Construction companies understand that they have a responsibility to provide their workers with proper safety equipment, training and support. Construction sites are dangerous places to work and without the appropriate safety precautions, the result of an accident can be devastating. While many companies comply with state and federal safety regulations, there are also many who choose to put profit over the safety of their workers.
One group that is especially vulnerable when it comes to being hurt in a construction accident is workers who are from outside the United States. These immigrant construction workers often do not speak very much English and employers take advantage of their situation by cutting corners with safety and training procedures. Because of this, many people have gotten hurt or killed while working in dangerous and substandard conditions. In fact, reports suggest that out of the 29 fatal construction accidents that happened in one year in New York City, 21 of them involved an immigrant worker.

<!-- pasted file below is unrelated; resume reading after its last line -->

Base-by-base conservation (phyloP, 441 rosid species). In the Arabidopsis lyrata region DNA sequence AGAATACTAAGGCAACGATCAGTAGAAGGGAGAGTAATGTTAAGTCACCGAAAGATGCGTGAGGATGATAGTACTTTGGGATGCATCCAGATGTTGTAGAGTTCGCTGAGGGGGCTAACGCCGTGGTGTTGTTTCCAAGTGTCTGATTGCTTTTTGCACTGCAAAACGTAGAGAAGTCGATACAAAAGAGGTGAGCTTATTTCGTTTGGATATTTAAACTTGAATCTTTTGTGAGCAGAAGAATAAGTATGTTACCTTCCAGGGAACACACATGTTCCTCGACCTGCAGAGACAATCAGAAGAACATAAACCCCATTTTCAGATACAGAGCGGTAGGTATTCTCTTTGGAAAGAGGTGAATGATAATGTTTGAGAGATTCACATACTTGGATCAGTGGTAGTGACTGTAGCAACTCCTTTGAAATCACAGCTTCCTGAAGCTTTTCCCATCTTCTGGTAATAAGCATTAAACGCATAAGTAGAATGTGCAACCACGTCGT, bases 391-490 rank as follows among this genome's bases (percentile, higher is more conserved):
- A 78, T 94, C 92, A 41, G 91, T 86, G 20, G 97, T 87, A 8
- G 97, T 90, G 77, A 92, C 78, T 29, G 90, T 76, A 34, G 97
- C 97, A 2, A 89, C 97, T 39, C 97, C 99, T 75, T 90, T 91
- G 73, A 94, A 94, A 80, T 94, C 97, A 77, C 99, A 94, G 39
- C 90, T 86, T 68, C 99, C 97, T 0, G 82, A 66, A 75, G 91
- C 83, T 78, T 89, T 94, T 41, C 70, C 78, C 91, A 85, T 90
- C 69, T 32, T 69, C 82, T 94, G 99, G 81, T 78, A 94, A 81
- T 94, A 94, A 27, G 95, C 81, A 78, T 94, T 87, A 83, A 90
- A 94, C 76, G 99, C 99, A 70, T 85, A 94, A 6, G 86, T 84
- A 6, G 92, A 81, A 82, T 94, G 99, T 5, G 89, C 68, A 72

Recently, a worker was killed while working on a large home renovation process. He was standing in a trench that was seven feet deep while power washing a porch. Because he was not given proper protective gear and the trench was unsafe, he was crushed and killed when the porch broke away from the foundation of the home and crashed into the trench. The subsequent lawsuit claims that the construction company for whom the victim worked was in violation of safety codes and OSHA standards.
It is tragic accidents like this one that highlight the dangers of negligence on a jobsite. Without the proper training and protection, workers can end up getting seriously injured on a construction site. It is the responsibility of construction companies to make sure they are in compliance with safety regulations and that their employees are protected. Those who do not take this responsibility seriously can face serious legal and financial consequences.
Source: Greenwich-Post, “Immigrant worker’s death prompts lawsuit,” Kait Shea, March 6, 2013